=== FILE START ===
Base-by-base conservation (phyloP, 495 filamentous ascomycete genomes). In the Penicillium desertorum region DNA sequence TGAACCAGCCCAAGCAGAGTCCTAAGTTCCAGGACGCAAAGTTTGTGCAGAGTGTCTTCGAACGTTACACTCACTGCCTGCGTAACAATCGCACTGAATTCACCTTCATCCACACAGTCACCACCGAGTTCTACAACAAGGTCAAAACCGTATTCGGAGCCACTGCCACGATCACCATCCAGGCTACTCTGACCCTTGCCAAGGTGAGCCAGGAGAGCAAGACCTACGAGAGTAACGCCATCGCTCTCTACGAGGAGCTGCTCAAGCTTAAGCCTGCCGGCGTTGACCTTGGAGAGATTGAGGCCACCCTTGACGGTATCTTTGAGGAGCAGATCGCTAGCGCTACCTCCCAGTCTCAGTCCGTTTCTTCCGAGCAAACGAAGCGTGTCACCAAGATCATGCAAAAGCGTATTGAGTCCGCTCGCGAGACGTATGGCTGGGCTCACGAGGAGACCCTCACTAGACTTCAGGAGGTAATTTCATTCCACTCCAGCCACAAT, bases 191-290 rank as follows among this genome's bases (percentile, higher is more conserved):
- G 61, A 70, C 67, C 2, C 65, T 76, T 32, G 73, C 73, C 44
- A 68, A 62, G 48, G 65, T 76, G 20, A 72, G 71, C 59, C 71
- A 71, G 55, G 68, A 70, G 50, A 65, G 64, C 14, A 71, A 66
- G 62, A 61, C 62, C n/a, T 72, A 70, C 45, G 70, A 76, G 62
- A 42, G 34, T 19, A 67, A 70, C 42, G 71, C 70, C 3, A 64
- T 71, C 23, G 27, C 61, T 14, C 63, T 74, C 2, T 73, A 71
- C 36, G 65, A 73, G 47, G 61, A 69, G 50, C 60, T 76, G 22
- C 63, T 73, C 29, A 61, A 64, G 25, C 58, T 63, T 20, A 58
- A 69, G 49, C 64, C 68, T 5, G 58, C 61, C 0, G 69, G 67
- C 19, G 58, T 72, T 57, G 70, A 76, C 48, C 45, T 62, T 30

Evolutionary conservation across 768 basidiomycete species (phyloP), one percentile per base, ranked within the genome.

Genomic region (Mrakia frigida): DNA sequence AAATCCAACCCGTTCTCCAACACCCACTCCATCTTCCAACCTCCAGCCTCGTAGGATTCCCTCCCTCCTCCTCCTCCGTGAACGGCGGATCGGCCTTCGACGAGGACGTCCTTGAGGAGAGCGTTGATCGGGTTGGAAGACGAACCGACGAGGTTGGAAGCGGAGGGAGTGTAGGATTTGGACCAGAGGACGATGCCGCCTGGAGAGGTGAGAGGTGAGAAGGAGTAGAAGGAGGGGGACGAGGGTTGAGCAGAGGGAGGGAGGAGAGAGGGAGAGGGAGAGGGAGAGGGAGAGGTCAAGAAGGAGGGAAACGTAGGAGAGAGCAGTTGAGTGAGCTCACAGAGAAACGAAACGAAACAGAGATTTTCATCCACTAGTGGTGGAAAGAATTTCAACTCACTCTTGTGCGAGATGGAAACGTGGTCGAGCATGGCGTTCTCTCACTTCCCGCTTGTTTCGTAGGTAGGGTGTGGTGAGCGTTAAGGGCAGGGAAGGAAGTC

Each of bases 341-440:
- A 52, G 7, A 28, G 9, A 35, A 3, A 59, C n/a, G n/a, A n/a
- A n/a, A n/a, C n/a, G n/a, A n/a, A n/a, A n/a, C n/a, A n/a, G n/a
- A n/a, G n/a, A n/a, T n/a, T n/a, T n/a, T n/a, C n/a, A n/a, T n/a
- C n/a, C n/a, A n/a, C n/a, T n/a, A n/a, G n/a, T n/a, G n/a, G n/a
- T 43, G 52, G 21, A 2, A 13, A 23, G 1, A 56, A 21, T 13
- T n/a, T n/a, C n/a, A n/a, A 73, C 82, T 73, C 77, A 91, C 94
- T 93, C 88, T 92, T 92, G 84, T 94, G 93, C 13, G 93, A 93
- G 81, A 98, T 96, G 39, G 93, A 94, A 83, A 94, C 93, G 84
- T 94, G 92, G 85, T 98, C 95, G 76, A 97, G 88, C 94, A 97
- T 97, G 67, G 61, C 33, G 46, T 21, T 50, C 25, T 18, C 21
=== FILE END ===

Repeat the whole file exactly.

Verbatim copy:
Base-by-base conservation (phyloP, 495 filamentous ascomycete genomes). In the Penicillium desertorum region DNA sequence TGAACCAGCCCAAGCAGAGTCCTAAGTTCCAGGACGCAAAGTTTGTGCAGAGTGTCTTCGAACGTTACACTCACTGCCTGCGTAACAATCGCACTGAATTCACCTTCATCCACACAGTCACCACCGAGTTCTACAACAAGGTCAAAACCGTATTCGGAGCCACTGCCACGATCACCATCCAGGCTACTCTGACCCTTGCCAAGGTGAGCCAGGAGAGCAAGACCTACGAGAGTAACGCCATCGCTCTCTACGAGGAGCTGCTCAAGCTTAAGCCTGCCGGCGTTGACCTTGGAGAGATTGAGGCCACCCTTGACGGTATCTTTGAGGAGCAGATCGCTAGCGCTACCTCCCAGTCTCAGTCCGTTTCTTCCGAGCAAACGAAGCGTGTCACCAAGATCATGCAAAAGCGTATTGAGTCCGCTCGCGAGACGTATGGCTGGGCTCACGAGGAGACCCTCACTAGACTTCAGGAGGTAATTTCATTCCACTCCAGCCACAAT, bases 191-290 rank as follows among this genome's bases (percentile, higher is more conserved):
- G 61, A 70, C 67, C 2, C 65, T 76, T 32, G 73, C 73, C 44
- A 68, A 62, G 48, G 65, T 76, G 20, A 72, G 71, C 59, C 71
- A 71, G 55, G 68, A 70, G 50, A 65, G 64, C 14, A 71, A 66
- G 62, A 61, C 62, C n/a, T 72, A 70, C 45, G 70, A 76, G 62
- A 42, G 34, T 19, A 67, A 70, C 42, G 71, C 70, C 3, A 64
- T 71, C 23, G 27, C 61, T 14, C 63, T 74, C 2, T 73, A 71
- C 36, G 65, A 73, G 47, G 61, A 69, G 50, C 60, T 76, G 22
- C 63, T 73, C 29, A 61, A 64, G 25, C 58, T 63, T 20, A 58
- A 69, G 49, C 64, C 68, T 5, G 58, C 61, C 0, G 69, G 67
- C 19, G 58, T 72, T 57, G 70, A 76, C 48, C 45, T 62, T 30

Evolutionary conservation across 768 basidiomycete species (phyloP), one percentile per base, ranked within the genome.

Genomic region (Mrakia frigida): DNA sequence AAATCCAACCCGTTCTCCAACACCCACTCCATCTTCCAACCTCCAGCCTCGTAGGATTCCCTCCCTCCTCCTCCTCCGTGAACGGCGGATCGGCCTTCGACGAGGACGTCCTTGAGGAGAGCGTTGATCGGGTTGGAAGACGAACCGACGAGGTTGGAAGCGGAGGGAGTGTAGGATTTGGACCAGAGGACGATGCCGCCTGGAGAGGTGAGAGGTGAGAAGGAGTAGAAGGAGGGGGACGAGGGTTGAGCAGAGGGAGGGAGGAGAGAGGGAGAGGGAGAGGGAGAGGGAGAGGTCAAGAAGGAGGGAAACGTAGGAGAGAGCAGTTGAGTGAGCTCACAGAGAAACGAAACGAAACAGAGATTTTCATCCACTAGTGGTGGAAAGAATTTCAACTCACTCTTGTGCGAGATGGAAACGTGGTCGAGCATGGCGTTCTCTCACTTCCCGCTTGTTTCGTAGGTAGGGTGTGGTGAGCGTTAAGGGCAGGGAAGGAAGTC

Each of bases 341-440:
- A 52, G 7, A 28, G 9, A 35, A 3, A 59, C n/a, G n/a, A n/a
- A n/a, A n/a, C n/a, G n/a, A n/a, A n/a, A n/a, C n/a, A n/a, G n/a
- A n/a, G n/a, A n/a, T n/a, T n/a, T n/a, T n/a, C n/a, A n/a, T n/a
- C n/a, C n/a, A n/a, C n/a, T n/a, A n/a, G n/a, T n/a, G n/a, G n/a
- T 43, G 52, G 21, A 2, A 13, A 23, G 1, A 56, A 21, T 13
- T n/a, T n/a, C n/a, A n/a, A 73, C 82, T 73, C 77, A 91, C 94
- T 93, C 88, T 92, T 92, G 84, T 94, G 93, C 13, G 93, A 93
- G 81, A 98, T 96, G 39, G 93, A 94, A 83, A 94, C 93, G 84
- T 94, G 92, G 85, T 98, C 95, G 76, A 97, G 88, C 94, A 97
- T 97, G 67, G 61, C 33, G 46, T 21, T 50, C 25, T 18, C 21